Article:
Sunrise from Mt. Belford
Mt. Princeton and Mt. Yale from Mt. Belford, Collegiate Peaks Wilderness, Colorado
The last of the three Fourteeners I planned to do on my May 2013 Fourteener shoot was Mt. BeIford. I had saved the easiest peak for last. All I needed to do was follow the broken track I’d created the previous day from my camp at 12,500 feet to 14,000 feet on the south ridge of Mt. Belford, then break trail the final 200 vertical feet to the summit. Based on my pace the previous two days, I figured I could gain about 500 feet per hour, which meant the climb should take about three and a half hours – three hours for the elevation gain, plus half an hour to traverse the nearly flat summit ridge. I wanted to summit about 3 a.m. to give myself an hour before astronomical dawn to shoot the Milky Way. I left camp at 11:30 p.m. For reasons I did not yet understand, my pace turned out to be much slower than on the two previous ascents. I stopped on top of a knoll at about 13,990 feet when it became clear I wasn’t going to make the summit in time to shoot the Milky Way. A large cloud bank was advancing quickly from the south, but I managed to shoot a few frames before the clouds swallowed the stars. I packed up and continued to the summit, where a fierce easterly wind drove me to seek the shelter of a nearby rock outcrop as I waited for sunrise.
Only a few hints of warm light kissed the clouds at sunrise. Slowly I headed back to camp. The day had warmed rapidly and the snow was already soft by the time I reached my tent around 10 a.m. Rather than pack up right away and head down, I decided to stay one more night. Instead of battling bottomless slush at midday, I’d get up early, skip any sunrise shooting, and head down on well-frozen snow that would make travel easy. My lack of appetite meant I still had plenty of food and fuel.
The afternoon proved to be quite stormy. The snow anchors I had buried when I first made camp had melted out in the warmth of the previous day. Now they pulled loose. Snow was falling at a rate of an inch an hour. For a time I tried bracing the tent against the powerful gusts, then finally resigned myself to pulling on boots and shells and venturing out into the storm to secure the tent with my ice ax and snowshoes. Dinner was a packet of freeze-dried eggs, eaten without appetite. Slowly I was realizing that something was wrong beyond mere fatigue and lack of sleep. I developed a cough, but couldn’t cough anything up. When I took a deep breath I could feel a faint gurgling or rattling in my lungs. The feeling was worse when I lay down, and worse still if I lay on my left side instead of my right. I began to suspect I was developing high-altitude pulmonary edema, a potentially fatal accumulation of fluid in the lungs.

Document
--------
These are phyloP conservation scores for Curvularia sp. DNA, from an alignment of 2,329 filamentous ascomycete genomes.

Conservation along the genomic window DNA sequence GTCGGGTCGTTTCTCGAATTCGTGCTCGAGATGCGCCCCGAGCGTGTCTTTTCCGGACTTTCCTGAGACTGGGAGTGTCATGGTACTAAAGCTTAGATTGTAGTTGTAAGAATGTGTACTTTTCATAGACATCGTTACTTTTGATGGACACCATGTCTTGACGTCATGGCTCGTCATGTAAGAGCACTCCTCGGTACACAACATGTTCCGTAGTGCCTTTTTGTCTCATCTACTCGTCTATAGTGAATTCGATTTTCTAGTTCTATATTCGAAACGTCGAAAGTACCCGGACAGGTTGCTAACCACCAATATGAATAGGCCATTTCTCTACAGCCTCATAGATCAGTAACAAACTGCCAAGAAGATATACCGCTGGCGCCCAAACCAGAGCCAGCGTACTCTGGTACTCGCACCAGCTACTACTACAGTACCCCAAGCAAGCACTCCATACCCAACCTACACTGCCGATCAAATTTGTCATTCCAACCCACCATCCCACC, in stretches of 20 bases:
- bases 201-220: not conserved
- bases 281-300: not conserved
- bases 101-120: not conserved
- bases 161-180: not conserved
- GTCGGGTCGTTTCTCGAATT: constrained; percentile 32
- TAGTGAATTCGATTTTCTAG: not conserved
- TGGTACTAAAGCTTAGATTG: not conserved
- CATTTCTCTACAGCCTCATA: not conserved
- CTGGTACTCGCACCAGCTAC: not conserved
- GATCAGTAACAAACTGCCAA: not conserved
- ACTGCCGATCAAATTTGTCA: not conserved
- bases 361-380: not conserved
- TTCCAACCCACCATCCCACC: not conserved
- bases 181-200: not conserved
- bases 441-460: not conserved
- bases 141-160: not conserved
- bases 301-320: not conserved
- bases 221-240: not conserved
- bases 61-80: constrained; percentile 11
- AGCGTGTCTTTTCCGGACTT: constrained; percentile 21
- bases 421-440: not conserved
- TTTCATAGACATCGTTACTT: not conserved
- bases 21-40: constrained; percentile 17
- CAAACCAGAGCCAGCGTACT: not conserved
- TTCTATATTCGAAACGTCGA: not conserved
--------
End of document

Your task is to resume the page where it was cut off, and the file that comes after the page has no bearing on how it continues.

I knew my enemy well, since I had developed pulmonary edema at 16,400 feet on Alaska’s Mt. Foraker back in 1983. My condition worsened as the night dragged on. I grew increasingly short of breath. Even rolling over in my sleeping bag made me pant. I got up at 5 a.m., ate a little breakfast, and began to pack. The slightest exertion made me struggle endlessly to catch my breath. I began to count the number of breaths it took me to recover enough to perform the next simple task – first 30, then 40, then 50. I thought about sending an SOS on my Spot Connect, an emergency locator beacon that communicates via satellite, but decided I could make it out.
With everything inside my tent packed up at last, I crawled outside into a cold wind. Digging the tent anchors out of the now-frozen snow took tremendous effort. Finally I had everything stowed in the pack and lashed on outside. Even with most of the food gone, the pack was still heavy, with a camera body, three lenses, big tripod, multi-row panorama setup weighing four pounds, winter tent, warm sleeping bag, hanging stove kit, and on and on. I made one attempt to hoist my pack and get it on my back, got it as far as my knee, and dropped it. There was no way I could carry that load down 3,000 vertical feet. I thought about putting the tent up again and waiting for rescue but decided against it. Surely I could walk out under my own power if I didn’t have a load. Waiting was likely to make my condition deteriorate still further. I knew that the only sure cure was descent. I took the key to my truck, my wallet, the memory cards from the camera, a pint of Cytomax, a map and compass, the clothes I was wearing, and started down.
Each step was an effort, but at least I was moving in the right direction, and with each step the air got a tiny bit thicker. Still fighting for every breath, my mouth and throat grew terribly parched. Every fifteen or twenty minutes I collapsed in the snow to rest. At length I reached an open section of stream and could drink my fill. The snowpack thinned at last and I removed my snowshoes. It took me seven hours to descend 3,000 feet over a distance of three miles and finally reach my truck. After sleeping in the truck for an hour, I drove home, arriving feverish and exhausted. In the morning I felt better, but was still short of breath. After a few phone calls, I found a mountain guide in Leadville who agreed to retrieve my gear for $250. Fortunately, no one stole the camera gear before he could get to it.
High-altitude pulmonary edema normally strikes people who climb too high too fast, and is uncommon in Colorado, where even the highest peaks are still 4,000 feet lower than Everest basecamp. I had already spent one night at 9,500 feet and three nights at 12,500 feet before I became sick. Did I develop some underlying respiratory infection? I had gotten sick on mountain trips in Colorado before, but never like this. Whatever the cause, I was determined not to let it happen again. On my next Fourteener shoot, in June, I planned to slow down the pace and do one peak every other day, with a rest day in a hotel in between.